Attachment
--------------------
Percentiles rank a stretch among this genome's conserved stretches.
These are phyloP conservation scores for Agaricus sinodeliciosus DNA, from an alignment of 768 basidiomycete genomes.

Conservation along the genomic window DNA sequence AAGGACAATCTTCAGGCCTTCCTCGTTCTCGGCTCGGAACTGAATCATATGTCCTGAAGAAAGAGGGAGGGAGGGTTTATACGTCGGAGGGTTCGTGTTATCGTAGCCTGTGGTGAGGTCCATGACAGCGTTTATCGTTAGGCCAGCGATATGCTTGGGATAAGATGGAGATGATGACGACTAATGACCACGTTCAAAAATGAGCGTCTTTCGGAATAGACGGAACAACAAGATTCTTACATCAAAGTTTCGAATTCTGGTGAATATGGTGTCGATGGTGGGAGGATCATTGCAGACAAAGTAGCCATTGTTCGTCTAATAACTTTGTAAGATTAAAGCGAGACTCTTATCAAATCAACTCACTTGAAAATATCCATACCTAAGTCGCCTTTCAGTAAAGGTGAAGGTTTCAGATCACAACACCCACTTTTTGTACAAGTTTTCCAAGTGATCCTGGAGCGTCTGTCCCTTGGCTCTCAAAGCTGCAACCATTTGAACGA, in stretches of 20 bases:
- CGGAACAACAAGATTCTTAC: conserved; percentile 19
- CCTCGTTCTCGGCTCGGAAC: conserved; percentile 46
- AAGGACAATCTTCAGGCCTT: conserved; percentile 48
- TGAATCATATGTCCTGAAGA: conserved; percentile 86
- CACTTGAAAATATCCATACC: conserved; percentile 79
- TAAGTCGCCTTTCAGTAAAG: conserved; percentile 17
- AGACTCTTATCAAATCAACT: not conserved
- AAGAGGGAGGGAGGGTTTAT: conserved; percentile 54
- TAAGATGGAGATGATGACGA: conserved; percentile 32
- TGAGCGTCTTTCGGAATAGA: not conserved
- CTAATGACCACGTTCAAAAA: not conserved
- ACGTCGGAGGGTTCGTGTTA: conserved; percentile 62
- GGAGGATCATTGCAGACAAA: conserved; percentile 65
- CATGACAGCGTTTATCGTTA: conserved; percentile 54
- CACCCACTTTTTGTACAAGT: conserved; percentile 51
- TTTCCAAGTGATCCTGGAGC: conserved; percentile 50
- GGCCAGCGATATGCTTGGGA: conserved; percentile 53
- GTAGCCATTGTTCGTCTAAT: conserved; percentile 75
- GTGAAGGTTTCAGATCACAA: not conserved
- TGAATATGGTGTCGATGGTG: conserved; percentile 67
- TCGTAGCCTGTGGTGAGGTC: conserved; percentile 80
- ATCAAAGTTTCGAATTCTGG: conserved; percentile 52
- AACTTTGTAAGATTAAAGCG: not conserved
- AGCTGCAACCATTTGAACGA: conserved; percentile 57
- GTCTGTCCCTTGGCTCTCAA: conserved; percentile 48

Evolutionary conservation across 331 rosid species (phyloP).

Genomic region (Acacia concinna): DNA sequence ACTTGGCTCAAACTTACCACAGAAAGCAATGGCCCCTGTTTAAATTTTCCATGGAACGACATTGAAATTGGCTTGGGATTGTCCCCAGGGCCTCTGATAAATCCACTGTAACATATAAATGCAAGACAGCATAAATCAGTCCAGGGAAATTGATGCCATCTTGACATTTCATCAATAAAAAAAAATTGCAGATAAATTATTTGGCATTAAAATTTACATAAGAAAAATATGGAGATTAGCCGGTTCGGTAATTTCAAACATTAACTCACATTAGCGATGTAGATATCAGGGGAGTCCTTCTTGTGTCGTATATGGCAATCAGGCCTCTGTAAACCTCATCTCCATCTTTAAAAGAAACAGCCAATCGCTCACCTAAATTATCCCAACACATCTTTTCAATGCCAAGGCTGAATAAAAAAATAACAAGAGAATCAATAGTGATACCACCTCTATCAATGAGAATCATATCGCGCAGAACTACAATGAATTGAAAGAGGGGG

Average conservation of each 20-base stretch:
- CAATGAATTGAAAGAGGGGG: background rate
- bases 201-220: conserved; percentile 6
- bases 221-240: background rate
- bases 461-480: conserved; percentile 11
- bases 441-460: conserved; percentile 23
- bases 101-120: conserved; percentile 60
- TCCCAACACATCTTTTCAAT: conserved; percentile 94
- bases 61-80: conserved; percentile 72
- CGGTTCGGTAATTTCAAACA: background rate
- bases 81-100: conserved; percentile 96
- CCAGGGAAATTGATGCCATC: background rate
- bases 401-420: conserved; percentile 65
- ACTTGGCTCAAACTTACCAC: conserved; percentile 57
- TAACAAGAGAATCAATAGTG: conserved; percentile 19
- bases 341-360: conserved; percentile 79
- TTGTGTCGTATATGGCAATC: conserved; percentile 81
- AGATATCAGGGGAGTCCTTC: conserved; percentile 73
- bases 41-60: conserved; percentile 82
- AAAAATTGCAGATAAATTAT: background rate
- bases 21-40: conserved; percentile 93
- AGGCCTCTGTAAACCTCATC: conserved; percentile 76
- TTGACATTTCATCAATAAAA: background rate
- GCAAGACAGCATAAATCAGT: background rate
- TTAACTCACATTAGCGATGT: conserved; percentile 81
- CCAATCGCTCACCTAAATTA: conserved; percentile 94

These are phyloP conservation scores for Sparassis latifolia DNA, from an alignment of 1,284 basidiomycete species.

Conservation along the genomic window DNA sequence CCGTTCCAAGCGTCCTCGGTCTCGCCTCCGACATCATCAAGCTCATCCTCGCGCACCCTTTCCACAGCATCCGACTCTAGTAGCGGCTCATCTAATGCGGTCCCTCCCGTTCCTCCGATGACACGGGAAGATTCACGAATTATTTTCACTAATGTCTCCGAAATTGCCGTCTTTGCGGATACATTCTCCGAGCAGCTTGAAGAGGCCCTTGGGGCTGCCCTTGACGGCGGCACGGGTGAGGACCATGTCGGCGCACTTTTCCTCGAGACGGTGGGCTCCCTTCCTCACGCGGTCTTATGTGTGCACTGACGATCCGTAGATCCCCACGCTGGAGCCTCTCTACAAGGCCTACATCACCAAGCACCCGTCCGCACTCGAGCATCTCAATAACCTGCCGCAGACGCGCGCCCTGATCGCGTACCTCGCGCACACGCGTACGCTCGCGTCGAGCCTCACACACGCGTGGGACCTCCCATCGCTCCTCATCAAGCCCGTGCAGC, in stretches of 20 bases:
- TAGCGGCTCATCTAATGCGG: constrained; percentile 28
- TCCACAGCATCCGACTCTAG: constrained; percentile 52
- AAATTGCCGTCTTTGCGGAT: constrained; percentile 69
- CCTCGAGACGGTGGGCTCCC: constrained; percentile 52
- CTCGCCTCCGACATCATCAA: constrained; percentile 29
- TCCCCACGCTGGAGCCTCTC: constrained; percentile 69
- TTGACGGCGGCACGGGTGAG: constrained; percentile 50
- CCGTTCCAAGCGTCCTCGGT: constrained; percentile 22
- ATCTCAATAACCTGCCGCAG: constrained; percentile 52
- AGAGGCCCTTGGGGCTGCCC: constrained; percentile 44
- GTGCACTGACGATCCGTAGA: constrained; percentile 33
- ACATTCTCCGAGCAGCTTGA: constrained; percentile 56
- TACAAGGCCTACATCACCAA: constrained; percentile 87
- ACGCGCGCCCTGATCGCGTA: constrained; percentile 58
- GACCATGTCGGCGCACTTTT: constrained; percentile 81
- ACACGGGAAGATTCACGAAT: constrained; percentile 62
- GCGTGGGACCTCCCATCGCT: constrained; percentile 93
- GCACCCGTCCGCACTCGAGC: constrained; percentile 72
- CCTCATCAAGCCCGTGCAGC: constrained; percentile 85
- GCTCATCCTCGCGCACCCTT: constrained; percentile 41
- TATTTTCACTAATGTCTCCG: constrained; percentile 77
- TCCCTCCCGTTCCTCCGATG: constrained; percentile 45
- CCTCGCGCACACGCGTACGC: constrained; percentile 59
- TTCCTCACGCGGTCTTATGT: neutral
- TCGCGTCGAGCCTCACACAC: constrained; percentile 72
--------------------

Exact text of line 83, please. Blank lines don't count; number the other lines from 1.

- TCGCGTCGAGCCTCACACAC: constrained; percentile 72